What are you actually trying to accomplish with your content design or UX writing portfolio?
Here’s one answer: Show someone that you understand it.
That’s the short version, anyway, from my response to a question about portfolios and case studies during the recent SVC-hosted panel on landing your first content design job. The gist of my sentiment is that, especially for a junior- or mid-level role, you’re not trying to knock someone’s socks off with the Most Impressive UX Case Study Ever™. You just need to find little stories from your working life — work stories, if you like — that demonstrate that you understand what content design is, can see it in work you’ve already done, and that you try to apply it wherever you can.
You can tell a work story about a great email you wrote that changed someone’s mind. Or the way you changed your approach to a weekly status update on Slack to make it more readable and engaging. Or even about revising your own resume using user-centered design principles.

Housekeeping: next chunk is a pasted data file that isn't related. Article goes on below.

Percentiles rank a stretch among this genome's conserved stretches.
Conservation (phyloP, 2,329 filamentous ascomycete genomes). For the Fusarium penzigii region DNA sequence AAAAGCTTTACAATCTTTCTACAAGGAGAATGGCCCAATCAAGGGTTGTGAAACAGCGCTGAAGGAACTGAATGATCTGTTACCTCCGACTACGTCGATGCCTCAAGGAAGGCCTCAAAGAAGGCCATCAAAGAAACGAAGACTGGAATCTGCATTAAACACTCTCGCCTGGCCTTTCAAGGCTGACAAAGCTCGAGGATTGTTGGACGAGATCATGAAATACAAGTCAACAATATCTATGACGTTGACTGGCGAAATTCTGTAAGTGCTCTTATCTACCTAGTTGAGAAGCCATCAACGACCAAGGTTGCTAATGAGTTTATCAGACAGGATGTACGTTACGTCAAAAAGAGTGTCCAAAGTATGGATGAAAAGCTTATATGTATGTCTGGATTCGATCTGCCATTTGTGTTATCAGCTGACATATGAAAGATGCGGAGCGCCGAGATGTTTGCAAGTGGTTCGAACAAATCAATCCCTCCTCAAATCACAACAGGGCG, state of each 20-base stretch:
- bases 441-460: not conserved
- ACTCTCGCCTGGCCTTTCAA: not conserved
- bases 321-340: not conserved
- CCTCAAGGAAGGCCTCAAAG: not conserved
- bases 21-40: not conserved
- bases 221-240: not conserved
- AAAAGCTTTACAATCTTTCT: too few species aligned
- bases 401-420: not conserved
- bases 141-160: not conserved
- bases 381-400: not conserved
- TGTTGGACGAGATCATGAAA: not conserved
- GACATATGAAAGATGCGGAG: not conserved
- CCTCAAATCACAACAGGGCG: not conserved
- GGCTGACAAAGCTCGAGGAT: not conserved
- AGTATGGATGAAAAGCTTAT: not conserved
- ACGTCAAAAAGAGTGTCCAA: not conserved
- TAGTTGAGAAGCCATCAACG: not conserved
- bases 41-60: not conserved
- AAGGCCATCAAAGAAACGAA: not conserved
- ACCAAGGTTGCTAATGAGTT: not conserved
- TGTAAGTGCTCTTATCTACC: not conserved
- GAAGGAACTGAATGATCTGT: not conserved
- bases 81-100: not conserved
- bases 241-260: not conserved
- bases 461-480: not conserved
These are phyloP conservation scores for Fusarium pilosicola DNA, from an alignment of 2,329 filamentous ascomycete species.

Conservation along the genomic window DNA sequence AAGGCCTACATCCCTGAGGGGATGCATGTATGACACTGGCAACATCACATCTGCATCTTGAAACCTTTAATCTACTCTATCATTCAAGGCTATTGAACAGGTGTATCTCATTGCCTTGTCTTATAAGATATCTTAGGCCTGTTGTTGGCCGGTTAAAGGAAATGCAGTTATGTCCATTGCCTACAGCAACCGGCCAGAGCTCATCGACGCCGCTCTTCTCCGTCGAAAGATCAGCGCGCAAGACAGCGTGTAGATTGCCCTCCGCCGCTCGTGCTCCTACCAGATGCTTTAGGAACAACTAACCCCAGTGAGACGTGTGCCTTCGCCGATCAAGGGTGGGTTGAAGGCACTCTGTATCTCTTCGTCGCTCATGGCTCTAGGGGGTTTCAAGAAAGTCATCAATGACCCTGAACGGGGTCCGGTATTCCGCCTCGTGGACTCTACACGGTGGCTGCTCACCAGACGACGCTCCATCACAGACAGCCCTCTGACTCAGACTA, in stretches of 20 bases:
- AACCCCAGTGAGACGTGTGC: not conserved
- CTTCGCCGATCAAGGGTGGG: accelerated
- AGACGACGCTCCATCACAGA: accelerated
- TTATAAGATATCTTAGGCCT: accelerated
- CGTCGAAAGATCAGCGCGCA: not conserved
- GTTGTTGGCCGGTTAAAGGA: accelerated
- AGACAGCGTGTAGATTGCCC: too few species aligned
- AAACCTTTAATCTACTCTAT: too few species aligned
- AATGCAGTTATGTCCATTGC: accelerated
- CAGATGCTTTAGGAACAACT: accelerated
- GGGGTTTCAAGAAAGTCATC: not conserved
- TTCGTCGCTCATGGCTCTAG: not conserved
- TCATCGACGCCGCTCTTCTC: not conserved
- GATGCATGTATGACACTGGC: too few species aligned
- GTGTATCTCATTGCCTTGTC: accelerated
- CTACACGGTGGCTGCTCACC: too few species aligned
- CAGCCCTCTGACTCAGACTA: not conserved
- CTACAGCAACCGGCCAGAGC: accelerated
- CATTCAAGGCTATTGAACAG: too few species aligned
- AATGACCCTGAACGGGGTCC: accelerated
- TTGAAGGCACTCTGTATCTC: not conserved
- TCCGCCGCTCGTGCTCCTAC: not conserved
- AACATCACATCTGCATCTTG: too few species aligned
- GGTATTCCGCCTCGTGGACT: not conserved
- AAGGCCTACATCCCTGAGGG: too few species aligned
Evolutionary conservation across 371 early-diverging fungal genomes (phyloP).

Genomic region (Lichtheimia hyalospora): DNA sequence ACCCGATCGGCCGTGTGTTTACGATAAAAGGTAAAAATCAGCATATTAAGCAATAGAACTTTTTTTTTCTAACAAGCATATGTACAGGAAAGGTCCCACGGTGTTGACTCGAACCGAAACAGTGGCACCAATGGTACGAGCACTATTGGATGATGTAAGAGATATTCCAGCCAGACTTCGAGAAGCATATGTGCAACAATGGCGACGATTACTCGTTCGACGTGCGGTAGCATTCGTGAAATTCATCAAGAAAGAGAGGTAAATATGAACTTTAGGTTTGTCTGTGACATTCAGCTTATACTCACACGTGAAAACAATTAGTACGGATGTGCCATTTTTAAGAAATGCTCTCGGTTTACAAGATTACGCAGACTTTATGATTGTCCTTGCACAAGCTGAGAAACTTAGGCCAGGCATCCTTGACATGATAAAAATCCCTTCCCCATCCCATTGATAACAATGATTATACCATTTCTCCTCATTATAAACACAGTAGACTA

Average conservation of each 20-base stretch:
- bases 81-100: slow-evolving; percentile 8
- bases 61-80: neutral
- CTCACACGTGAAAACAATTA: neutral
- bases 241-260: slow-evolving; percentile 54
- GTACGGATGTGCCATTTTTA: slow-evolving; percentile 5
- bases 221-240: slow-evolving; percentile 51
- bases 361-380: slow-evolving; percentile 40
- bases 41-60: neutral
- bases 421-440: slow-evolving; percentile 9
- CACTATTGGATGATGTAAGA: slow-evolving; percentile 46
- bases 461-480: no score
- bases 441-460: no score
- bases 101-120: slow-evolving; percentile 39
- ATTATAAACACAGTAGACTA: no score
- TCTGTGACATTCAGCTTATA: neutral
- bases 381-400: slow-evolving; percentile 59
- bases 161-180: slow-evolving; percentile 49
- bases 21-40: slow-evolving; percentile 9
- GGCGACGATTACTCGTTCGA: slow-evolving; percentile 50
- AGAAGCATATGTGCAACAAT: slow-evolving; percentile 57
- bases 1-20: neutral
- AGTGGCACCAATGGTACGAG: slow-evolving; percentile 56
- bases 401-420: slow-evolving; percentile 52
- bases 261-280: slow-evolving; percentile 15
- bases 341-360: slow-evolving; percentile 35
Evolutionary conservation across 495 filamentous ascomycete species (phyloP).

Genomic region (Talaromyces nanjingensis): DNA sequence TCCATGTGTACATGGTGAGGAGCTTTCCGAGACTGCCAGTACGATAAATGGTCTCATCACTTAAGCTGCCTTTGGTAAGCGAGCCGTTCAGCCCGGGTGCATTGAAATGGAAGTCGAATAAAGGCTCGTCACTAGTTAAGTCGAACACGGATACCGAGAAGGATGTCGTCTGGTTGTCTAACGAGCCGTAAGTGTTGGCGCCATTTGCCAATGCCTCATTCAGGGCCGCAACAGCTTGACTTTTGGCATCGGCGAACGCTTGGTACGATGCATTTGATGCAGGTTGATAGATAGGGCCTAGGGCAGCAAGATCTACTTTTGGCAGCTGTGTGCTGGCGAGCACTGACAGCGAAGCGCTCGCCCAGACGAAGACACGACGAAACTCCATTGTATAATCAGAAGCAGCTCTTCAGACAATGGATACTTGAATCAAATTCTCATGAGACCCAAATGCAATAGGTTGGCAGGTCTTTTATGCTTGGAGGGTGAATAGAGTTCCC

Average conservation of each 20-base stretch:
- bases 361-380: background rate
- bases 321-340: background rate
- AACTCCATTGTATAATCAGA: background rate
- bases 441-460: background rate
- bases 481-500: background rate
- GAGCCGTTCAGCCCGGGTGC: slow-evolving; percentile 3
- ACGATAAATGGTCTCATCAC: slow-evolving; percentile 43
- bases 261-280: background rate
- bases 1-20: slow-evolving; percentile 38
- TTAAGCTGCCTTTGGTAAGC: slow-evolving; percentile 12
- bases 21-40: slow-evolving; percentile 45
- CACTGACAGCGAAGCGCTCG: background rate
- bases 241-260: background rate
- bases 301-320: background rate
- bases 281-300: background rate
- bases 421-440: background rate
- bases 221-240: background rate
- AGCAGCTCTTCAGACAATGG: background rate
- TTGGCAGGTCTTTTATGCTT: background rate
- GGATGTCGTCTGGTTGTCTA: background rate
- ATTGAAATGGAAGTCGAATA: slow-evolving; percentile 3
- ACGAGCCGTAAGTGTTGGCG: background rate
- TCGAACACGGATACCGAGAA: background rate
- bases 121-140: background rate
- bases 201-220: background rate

It doesn’t really matter what it is, as long as it shows that you get it. Because a lot of people don’t.
(Not sure if you get it? Keep reading! Everyone who “gets it” doesn’t always feel like they do, but we keep reading and trying, reading and trying, and eventually more sticks than doesn’t. And by reading I mean books. Off. Of. Medium. No!)
This essay originally appeared in Issue 088 of the UX Writing Events newsletter on June 13, 2022.